Using OpenCensus with Bigtable and Cloud Trace
Contributed by Google employees.
This tutorial shows how to implement client-side tracing and metrics recording in your Bigtable workloads using OpenCensus and Cloud Trace. While Bigtable surfaces a number of helpful server-side metrics through the Google Cloud operations suite, applications can realize added benefits by implementing client-side tracing and application defined metrics. For example, server-side metrics do not give you a window into the round-trip latency of calls made to your Bigtable endpoint and can only be surfaced using client-side tracing.
This tutorial uses the following billable components of Google Cloud:
- Compute Engine
- Cloud Trace
You can use the Pricing Calculator to generate a cost estimate based on your projected usage.
New Google Cloud users might be eligible for a free trial.
We recommend that you deploy this tutorial into an ephemeral project, which can then be deleted once you’re done.
Before you begin
Create a new project
- In the Cloud Console, go to the Manage resources page.
- Select a project, or click Create Project to create a new Google Cloud project.
- In the dialog, name your project. Make a note of your generated project ID.
- Click Create to create a new project.
Initialize the environment
Start a Cloud Shell instance.
Enable the Compute Engine and Memorystore for Redis Admin APIs by running this command in Cloud Shell:
gcloud services enable compute.googleapis.com \ bigtable.googleapis.com \ bigtableadmin.googleapis.com \ logging.googleapis.com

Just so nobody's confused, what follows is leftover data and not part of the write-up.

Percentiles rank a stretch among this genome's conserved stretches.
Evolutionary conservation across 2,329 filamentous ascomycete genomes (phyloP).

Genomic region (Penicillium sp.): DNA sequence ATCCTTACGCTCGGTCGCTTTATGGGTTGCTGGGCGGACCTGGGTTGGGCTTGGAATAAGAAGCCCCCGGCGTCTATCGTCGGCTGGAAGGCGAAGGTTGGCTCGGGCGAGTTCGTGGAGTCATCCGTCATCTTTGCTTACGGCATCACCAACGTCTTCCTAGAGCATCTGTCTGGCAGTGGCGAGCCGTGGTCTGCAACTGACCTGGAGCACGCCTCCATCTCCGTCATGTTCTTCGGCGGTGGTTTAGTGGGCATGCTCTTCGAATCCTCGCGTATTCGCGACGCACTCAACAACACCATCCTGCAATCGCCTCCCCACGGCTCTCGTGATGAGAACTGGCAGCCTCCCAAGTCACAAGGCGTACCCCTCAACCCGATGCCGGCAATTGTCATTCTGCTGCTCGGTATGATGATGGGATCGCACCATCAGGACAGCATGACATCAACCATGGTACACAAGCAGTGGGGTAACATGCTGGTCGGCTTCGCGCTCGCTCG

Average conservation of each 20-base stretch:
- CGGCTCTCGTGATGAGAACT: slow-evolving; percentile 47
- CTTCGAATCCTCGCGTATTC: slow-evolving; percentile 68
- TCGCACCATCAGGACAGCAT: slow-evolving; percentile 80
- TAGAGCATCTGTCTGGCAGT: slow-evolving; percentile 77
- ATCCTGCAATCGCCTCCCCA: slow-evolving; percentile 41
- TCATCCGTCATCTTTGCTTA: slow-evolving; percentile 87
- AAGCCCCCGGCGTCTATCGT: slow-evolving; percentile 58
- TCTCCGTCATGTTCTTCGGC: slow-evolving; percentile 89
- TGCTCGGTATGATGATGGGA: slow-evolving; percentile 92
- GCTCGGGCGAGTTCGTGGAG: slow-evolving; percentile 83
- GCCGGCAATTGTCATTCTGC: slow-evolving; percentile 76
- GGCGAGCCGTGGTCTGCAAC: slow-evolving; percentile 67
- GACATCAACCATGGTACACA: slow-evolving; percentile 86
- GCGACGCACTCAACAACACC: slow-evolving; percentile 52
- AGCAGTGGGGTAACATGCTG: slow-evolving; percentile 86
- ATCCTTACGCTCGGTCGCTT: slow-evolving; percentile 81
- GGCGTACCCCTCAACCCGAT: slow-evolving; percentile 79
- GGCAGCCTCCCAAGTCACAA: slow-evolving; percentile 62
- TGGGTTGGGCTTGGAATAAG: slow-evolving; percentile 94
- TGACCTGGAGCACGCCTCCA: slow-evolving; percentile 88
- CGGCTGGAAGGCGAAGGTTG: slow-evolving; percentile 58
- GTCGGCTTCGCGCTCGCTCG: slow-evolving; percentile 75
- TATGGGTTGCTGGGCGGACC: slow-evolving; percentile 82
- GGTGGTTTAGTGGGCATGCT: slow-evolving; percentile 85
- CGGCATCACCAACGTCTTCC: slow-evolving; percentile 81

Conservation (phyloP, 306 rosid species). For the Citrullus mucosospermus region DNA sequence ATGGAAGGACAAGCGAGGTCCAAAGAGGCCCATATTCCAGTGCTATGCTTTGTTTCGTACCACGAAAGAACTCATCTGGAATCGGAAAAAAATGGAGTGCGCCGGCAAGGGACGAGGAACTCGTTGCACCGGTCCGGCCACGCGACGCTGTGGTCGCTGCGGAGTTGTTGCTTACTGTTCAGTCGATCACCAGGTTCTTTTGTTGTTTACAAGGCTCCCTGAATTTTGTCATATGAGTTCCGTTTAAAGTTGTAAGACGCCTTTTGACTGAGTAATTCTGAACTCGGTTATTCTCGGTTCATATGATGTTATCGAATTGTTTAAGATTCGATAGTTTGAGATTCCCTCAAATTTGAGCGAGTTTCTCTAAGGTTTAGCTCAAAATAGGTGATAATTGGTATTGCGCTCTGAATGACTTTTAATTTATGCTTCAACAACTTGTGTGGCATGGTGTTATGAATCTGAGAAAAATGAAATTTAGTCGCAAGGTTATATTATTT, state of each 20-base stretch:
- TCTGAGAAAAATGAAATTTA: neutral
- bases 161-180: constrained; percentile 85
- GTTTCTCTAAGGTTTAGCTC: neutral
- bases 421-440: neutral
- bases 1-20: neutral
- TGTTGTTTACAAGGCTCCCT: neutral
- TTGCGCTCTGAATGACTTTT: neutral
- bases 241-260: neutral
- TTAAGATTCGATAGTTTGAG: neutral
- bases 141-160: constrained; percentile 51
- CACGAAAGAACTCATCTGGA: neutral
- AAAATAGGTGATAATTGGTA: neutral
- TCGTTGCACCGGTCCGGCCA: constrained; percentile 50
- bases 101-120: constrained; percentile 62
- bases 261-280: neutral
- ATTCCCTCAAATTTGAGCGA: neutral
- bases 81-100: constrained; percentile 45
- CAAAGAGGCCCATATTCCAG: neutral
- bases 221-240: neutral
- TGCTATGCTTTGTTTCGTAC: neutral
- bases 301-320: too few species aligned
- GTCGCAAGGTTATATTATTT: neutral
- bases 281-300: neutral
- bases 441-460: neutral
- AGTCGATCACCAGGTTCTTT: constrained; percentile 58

Creating a Bigtable instance
In Cloud Shell, create a Bigtable development instance:
gcloud bigtable instances create cbt-oc \ --cluster=cbt-oc \ --cluster-zone=us-central1-c \ --display-name=cbt-oc \ --instance-type=DEVELOPMENT
Create and configure a Compute Engine VM
Create a Compute Engine VM with the necessary security scopes by running the following commands from Cloud Shell.
gcloud compute instances create trace-client --zone=us-central1-c \ --scopes="https://www.googleapis.com/auth/bigtable.admin.table,\ https://www.googleapis.com/auth/bigtable.data,\ https://www.googleapis.com/auth/logging.write,\ https://www.googleapis.com/auth/monitoring.write,\ https://www.googleapis.com/auth/trace.append"
Deploying the Java application
Log in to the VM
gcloud compute ssh trace-client --zone=us-central1-c
Run the following command to install Git, the Java 8 JDK, and Maven:
sudo apt-get install git openjdk-8-jdk maven -y
Clone the source repository for this tutorial:
git clone https://github.com/GoogleCloudPlatform/community.git
Update the Java application with some configuration specific to your project.
Navigate to the folder containing the Java source:
Configure the environment variable for the application code to use the
Run the following maven commands to build and run the program:
mvn package -DskipTests --quiet mvn exec:java -Dexec.mainClass=com.example.bigtable.App --quiet
Viewing traces with Cloud Trace
Go to the Cloud Trace console
Select Trace List on the left side to show a table similar to the following:
The tracing label opencensus.Bigtable.Tutorial in the Timeline is the name of the outermost tracing scope that is defined in the code snippet above.
If you select opencensus.Bigtable.Tutorial, you'll be taken to a view that shows more information about the call chain, along with other useful information such as lower-level tracing and operation-level call latencies.
For instance, each of the series of write and read rows are encapsulated by the lower level, user-defined WriteRows and ReadRows tracing spans respectively.
Below ReadRows, you can first see the get operation, followed by the table scan operations.
The other items included in the trace list, such as Operation.google.bigtable.admin.v2.BigtableTableAdmin.CreateTable,
occurred outside of the manually defined tracing scope, so these are included as separate operations in the list.
View the captured metrics with Metrics Explorer
Navigate to the Metrics Explorer.
In the Find resource type and metric field, enter the following:
Select this metric from the list.
In the right pane, the distribution heatmap graph is shown.
Since this tutorial uses multiple Google Cloud components, please be sure to delete the associated resources once you are done.